Early season teal hunting can provide an opportunity to dust off the shotgun, tune up your retriever
It seemed my eyes had just shut when the irritating sound of my alarm woke me. I never sleep on opening eves — ever. And the teal hunting opener is no exception.
The anticipation of what is to come takes hold of me, and I have learned to embrace it rather than fight it. The 3 a.m. wake-up call is nothing new to a duck hunter. We pry ourselves from warm beds with our four-legged best friends in hopes of hearing that whistle overhead at first light. We do it day in and day out because it is a part of what makes us whole.
My friend and I loaded my lab, Annie, into the truck and headed for one of our local state game areas where teal can be found with a bit of work. We met my coworker and were motoring out from the launch about 4:15 a.m.
The warm Michigan air and water comforted me; I knew it would only be a matter of weeks before nightly temperatures dropped, my breath would become visible and I would trade my light, T-shirt under-layer for long underwear. Although I loathe the heat most of the year, I don’t mind it teal hunting — it is part of the experience.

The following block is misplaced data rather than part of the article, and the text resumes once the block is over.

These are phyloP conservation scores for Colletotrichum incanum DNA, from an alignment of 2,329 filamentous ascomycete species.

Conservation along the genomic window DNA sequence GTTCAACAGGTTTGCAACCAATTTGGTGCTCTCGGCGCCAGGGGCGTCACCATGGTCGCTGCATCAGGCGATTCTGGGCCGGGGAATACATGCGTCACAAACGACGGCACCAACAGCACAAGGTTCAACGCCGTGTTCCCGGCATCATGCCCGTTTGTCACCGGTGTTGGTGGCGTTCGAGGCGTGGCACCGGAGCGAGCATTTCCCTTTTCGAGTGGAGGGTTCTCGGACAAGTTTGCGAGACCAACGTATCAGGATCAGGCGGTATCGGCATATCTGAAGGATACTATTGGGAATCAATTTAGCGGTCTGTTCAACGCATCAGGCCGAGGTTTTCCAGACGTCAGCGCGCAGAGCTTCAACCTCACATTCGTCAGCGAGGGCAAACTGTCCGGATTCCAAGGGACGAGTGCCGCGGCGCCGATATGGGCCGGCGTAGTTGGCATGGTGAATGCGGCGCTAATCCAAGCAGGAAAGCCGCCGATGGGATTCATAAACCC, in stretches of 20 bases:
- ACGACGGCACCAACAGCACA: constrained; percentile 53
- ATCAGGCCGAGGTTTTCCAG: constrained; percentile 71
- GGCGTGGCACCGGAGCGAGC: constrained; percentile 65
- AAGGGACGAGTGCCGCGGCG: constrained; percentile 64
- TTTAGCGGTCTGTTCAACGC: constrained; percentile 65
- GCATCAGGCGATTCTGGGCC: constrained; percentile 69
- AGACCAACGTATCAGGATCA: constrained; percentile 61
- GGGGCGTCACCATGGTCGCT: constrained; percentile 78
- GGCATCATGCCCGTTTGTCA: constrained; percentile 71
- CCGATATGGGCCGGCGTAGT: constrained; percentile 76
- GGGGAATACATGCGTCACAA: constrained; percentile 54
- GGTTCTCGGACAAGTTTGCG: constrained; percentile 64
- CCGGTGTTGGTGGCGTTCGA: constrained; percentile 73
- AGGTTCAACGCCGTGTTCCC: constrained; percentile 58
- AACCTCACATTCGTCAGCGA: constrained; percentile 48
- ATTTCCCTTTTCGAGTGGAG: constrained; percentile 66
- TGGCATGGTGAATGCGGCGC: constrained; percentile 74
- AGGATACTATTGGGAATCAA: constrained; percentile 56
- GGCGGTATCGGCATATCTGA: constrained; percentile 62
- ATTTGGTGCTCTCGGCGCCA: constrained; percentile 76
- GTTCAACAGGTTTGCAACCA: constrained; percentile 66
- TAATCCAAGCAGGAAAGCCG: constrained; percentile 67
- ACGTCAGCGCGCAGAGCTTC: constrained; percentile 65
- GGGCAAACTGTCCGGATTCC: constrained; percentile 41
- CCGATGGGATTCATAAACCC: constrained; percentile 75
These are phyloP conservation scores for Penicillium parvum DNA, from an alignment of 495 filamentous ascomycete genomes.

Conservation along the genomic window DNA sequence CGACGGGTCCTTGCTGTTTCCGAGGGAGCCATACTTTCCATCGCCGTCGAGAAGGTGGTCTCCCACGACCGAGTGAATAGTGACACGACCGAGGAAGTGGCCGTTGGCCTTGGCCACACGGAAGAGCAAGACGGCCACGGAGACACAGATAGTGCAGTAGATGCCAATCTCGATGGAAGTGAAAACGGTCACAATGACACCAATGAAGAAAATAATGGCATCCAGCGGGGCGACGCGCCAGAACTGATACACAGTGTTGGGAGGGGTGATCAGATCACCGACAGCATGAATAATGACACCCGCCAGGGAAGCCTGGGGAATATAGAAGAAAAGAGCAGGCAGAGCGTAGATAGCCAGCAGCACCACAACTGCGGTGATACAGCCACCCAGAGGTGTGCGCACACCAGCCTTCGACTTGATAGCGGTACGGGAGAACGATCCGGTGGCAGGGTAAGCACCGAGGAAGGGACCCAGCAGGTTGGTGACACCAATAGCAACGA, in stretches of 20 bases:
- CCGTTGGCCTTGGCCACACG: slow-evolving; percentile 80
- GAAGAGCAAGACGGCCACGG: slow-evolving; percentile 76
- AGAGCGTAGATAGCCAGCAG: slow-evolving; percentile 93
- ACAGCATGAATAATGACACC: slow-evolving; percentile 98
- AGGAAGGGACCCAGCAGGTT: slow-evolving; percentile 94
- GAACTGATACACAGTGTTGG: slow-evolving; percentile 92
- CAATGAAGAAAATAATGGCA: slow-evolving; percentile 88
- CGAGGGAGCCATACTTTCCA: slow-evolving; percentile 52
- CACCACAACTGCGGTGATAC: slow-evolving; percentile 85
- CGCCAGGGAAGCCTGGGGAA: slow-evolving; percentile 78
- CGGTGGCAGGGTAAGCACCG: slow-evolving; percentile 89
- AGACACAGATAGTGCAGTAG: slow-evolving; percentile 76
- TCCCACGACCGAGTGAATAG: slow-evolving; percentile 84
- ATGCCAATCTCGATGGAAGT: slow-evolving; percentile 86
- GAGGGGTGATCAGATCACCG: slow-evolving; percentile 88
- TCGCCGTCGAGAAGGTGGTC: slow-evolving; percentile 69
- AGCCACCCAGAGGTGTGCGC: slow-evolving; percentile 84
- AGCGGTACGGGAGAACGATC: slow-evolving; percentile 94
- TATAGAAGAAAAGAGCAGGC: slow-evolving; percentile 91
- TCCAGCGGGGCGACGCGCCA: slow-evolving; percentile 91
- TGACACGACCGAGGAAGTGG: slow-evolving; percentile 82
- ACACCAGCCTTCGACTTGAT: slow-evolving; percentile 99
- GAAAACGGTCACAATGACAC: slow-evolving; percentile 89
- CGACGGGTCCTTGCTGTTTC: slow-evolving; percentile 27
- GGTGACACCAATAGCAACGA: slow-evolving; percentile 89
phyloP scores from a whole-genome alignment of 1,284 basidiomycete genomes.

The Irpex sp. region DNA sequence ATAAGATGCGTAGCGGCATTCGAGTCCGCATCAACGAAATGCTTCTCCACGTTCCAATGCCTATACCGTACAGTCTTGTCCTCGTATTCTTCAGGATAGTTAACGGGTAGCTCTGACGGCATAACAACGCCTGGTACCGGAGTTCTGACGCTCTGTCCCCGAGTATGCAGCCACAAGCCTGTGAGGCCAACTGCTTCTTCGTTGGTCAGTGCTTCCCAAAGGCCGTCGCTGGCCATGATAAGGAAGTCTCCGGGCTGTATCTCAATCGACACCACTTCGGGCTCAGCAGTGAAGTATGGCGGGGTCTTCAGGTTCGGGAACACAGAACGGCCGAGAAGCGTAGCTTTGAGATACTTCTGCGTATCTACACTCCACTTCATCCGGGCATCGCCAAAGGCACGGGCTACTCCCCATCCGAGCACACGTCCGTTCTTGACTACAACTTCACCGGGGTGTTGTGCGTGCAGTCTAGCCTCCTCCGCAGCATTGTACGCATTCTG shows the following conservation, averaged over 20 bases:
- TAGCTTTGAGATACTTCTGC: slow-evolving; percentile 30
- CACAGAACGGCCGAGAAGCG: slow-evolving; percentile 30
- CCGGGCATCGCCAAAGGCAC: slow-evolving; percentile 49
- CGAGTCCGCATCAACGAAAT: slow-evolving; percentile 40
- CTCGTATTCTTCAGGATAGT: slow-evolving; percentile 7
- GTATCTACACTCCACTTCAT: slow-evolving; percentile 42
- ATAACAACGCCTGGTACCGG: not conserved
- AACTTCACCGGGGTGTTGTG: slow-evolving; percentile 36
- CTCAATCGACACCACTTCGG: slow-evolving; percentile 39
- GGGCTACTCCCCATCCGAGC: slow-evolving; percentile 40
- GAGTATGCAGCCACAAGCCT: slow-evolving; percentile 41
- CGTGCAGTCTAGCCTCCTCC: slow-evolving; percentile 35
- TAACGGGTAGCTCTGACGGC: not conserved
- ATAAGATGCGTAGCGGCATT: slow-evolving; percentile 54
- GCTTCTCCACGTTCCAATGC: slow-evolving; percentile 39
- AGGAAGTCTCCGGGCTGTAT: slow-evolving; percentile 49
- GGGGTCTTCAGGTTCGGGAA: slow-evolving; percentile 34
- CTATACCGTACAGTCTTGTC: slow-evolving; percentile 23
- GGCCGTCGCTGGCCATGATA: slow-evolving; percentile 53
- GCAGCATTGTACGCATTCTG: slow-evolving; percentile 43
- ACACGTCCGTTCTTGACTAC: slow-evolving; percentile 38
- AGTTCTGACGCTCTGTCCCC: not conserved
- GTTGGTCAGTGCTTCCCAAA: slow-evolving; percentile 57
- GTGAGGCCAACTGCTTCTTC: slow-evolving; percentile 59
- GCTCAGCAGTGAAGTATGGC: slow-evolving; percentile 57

We set the blocks out in no particular order — teal don’t seem to mind much anyway. They are going to either swing through like little rocket ships and give you a passing shot or they are going to bomb in — there isn’t much in-between.
Shortly before what would be our normal shooting light if it was the regular season (Michigan’s teal shooting hours start later to help with bird identification), wood ducks and mallards started to fill the sky. The whistle of wings seemed close enough for me to grab the ducks as they skirted over our heads to look at the spread.
Annie’s excitement was building as little whimpers resonated from her blind. We watched hundreds of ducks, cormorants, egrets and an eagle wake up as the sun peaked over the eastern horizon.
About three minutes before shooting light, we had a group of six teal dive into our decoys. Most duck hunters know this moment of panic and excitement on opening day — will these ducks hang around long enough for the shooting time bell to ding?
Quietly, we loaded our shells as the clock struck 7:04 a.m. I tried to whisper to Annie to keep her calm and quiet. We counted down the shot, and seconds later, four ducks lay belly up. Annie leapt from her stand marking the beginning of our 2020 season.